“Never again!” – this call can be heard at numerous events, such as the liberation celebrations in the concentration camps, and can be read on banners and posters. Since 1945, it has been the central incentive and central motive for a variety of activities by survivors’ organisations in which former members of the resistance and former political prisoners of concentration camps joined together after liberation. During the Cold War, the survivors’ organisations were often at loggerheads along political and ideological lines, yet they developed a considerable commitment to the historical reappraisal and remembrance of war, resistance, and (political) persecution, to compensation, pensions, and medical care, and to the punishment of the perpetrators. In addition, they were often socially active, organising assistance for political prisoners of postwar dictatorships and providing health support for the survivors, who were severely impaired. As part of the two blocs in the global political conflict of the postwar period, they were also involved in the propaganda campaigns of East and West as well as in the peace movement of the 1970s and 1980s, and worked towards the reconciliation of former enemies of war and the easing of tensions between East and West. The survivors’ associations were part of various networks of local, national, and international organisations, including the United Nations and veterans’ associations.
In recent years, the history of Nazi victims and their manifold activities after persecution have received increased attention in research, in which the ambivalence of former politically persecuted persons has also been addressed. For example, the associations of politically persecuted persons were involved in the exclusion of certain survivors from compensation. In the People’s Republics, they and their functionaries supported the regimes, conveyed the official view of history, and were often deeply involved in political persecutions.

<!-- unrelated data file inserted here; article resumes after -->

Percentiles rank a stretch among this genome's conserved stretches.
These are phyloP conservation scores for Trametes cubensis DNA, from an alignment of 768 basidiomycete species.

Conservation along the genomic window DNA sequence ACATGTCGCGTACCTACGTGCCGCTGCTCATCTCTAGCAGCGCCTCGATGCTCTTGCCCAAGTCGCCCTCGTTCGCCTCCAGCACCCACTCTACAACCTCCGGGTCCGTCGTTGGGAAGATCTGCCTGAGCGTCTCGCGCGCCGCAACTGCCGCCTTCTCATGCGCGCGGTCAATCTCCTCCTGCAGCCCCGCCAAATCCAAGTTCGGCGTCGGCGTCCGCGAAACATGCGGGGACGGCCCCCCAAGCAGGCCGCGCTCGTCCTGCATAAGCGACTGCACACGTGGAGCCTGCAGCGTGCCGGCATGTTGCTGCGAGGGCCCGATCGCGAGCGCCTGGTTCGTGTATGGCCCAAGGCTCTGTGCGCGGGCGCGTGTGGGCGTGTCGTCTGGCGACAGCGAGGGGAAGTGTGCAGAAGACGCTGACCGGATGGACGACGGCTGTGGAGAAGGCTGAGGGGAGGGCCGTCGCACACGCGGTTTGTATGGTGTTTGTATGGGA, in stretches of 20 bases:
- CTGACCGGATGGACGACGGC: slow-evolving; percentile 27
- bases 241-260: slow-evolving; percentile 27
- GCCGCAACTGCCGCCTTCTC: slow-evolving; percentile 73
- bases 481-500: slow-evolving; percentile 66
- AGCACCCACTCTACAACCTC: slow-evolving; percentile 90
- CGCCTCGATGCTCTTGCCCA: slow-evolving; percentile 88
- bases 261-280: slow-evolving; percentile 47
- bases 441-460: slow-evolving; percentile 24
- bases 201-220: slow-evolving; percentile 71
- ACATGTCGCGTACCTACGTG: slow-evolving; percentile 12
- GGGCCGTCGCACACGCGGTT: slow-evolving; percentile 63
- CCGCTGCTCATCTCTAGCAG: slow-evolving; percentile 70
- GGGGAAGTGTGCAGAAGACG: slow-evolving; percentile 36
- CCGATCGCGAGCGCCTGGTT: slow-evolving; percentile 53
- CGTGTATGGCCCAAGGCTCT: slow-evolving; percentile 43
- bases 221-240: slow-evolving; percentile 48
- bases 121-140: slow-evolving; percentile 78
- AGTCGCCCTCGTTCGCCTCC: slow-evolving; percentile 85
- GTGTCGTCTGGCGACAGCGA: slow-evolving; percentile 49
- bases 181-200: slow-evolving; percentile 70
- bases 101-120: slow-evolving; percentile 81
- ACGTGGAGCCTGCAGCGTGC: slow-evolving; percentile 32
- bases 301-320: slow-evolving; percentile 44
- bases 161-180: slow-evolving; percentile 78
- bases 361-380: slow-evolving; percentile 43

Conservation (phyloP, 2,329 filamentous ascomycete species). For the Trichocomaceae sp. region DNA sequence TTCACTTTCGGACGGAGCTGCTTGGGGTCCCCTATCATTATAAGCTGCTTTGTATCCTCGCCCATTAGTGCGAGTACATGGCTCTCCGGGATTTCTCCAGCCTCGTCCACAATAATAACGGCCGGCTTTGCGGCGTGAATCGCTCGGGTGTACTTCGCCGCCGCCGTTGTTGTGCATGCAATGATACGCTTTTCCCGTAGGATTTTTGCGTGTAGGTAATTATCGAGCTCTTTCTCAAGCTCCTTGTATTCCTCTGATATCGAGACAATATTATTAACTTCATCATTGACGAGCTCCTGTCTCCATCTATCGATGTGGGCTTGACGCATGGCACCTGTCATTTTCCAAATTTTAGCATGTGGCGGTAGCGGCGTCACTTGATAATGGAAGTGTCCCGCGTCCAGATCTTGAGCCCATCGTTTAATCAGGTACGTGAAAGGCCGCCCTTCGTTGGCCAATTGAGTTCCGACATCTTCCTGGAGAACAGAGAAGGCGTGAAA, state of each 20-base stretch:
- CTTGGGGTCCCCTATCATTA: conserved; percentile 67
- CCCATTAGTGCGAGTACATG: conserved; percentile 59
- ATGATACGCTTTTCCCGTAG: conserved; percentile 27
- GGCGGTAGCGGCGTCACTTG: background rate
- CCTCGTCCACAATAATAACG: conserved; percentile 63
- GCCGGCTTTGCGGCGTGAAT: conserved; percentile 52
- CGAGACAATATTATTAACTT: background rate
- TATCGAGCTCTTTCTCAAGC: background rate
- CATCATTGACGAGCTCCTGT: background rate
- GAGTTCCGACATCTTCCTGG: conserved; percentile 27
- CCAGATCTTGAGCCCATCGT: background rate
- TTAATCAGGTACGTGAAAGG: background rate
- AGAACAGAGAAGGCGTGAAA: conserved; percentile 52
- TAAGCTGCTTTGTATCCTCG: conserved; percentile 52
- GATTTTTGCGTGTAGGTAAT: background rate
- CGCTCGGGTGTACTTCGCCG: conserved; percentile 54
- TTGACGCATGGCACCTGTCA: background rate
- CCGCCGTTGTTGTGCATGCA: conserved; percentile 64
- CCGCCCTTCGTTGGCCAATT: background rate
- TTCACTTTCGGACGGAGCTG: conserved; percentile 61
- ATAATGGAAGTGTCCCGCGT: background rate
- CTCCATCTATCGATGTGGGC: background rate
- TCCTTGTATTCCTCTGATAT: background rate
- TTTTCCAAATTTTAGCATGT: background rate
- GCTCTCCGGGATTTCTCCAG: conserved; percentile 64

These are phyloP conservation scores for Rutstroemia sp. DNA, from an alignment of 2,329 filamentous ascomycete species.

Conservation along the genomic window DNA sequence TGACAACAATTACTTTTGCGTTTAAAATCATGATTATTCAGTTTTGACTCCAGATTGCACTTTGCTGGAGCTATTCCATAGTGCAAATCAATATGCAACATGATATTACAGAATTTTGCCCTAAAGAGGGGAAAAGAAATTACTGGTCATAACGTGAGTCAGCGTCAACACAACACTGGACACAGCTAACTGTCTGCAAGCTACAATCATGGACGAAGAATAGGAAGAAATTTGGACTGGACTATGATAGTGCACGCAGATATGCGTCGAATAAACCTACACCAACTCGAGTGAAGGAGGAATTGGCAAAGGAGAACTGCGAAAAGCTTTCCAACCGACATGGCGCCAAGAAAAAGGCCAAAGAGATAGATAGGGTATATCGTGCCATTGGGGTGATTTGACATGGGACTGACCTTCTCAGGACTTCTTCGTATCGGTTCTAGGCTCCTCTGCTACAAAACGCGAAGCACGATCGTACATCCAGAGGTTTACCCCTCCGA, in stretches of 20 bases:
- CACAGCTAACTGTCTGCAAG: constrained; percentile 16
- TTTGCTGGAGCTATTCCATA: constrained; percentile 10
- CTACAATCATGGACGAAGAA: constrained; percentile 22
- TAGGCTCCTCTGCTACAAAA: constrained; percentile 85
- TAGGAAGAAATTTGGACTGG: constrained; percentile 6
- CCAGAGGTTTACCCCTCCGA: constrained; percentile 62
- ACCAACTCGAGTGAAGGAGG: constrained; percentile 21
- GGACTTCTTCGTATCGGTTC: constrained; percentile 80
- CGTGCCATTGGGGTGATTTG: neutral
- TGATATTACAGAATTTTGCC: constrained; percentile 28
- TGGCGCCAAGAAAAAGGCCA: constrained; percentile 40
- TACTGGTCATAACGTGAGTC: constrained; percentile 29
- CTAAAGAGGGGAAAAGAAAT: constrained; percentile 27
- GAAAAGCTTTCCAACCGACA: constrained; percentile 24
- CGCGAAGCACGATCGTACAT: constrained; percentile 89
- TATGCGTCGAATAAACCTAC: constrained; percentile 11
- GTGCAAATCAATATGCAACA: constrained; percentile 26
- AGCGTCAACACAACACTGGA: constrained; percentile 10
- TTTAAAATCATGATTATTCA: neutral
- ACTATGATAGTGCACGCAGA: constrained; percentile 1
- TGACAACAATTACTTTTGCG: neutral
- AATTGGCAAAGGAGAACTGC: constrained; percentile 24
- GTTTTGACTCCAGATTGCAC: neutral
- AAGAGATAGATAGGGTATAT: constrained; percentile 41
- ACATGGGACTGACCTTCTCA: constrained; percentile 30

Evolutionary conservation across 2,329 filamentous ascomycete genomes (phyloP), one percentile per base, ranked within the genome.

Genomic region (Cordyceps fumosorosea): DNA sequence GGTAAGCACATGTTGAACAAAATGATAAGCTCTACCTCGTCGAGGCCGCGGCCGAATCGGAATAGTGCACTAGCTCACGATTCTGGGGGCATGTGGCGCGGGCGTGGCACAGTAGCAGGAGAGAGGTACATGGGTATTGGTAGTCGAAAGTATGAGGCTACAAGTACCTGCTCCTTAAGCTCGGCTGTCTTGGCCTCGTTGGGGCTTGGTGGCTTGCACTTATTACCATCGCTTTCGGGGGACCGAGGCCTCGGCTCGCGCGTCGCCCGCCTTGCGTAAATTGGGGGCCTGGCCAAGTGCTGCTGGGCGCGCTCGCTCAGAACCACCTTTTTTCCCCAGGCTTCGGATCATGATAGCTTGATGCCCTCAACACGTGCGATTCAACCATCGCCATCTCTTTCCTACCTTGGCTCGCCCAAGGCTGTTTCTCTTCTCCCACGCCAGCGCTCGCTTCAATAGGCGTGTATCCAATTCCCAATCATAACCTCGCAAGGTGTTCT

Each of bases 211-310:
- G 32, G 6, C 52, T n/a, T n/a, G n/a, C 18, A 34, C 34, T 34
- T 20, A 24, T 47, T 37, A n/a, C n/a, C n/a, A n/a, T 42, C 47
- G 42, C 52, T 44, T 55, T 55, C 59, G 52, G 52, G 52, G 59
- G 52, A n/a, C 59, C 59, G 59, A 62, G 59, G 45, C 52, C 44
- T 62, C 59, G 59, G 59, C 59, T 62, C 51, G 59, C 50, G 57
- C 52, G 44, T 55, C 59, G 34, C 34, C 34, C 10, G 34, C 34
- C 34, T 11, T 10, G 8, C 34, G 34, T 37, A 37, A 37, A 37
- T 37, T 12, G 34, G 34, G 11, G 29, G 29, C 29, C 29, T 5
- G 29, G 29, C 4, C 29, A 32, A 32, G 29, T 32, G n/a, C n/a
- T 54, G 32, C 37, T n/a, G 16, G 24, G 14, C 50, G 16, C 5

This conference aims to provide a cross-section of research on the survivors and their various associations. The guiding question is therefore deliberately open and broadly formulated. The conference will focus on the relationship between society, politics, justice, memory, and the survivors and their organisations.
Presentations (maximum 30 minutes) could, for example, deal with one or more of the following topics:
- Organisation, networks, and personnel of the associations
- The associations in the field of memory, enlightenment, and historical research
- Social and medical activities/pension and compensation
- The role of survivors and their associations in the prosecution of Nazi criminals
Please send abstracts (maximum 250-300 words) and short CVs (maximum 50-100 words) in German or English not later than 6 December 2020 to
Maximilian Becker firstname.lastname@example.org and email@example.com with the subject “CFP–Survivors”.
The participants will be notified by mid-January 2021.
The conference will take place on 19/20 April 2021 in Vienna. The conference languages are German and English.
Accommodation costs in Vienna will be covered, travel expenses have to be paid by the participants first and will be reimbursed up to 300 Euros for the cheapest means of transport (usually a 2nd-class train ticket).
Concept: Maximilian Becker, IKT.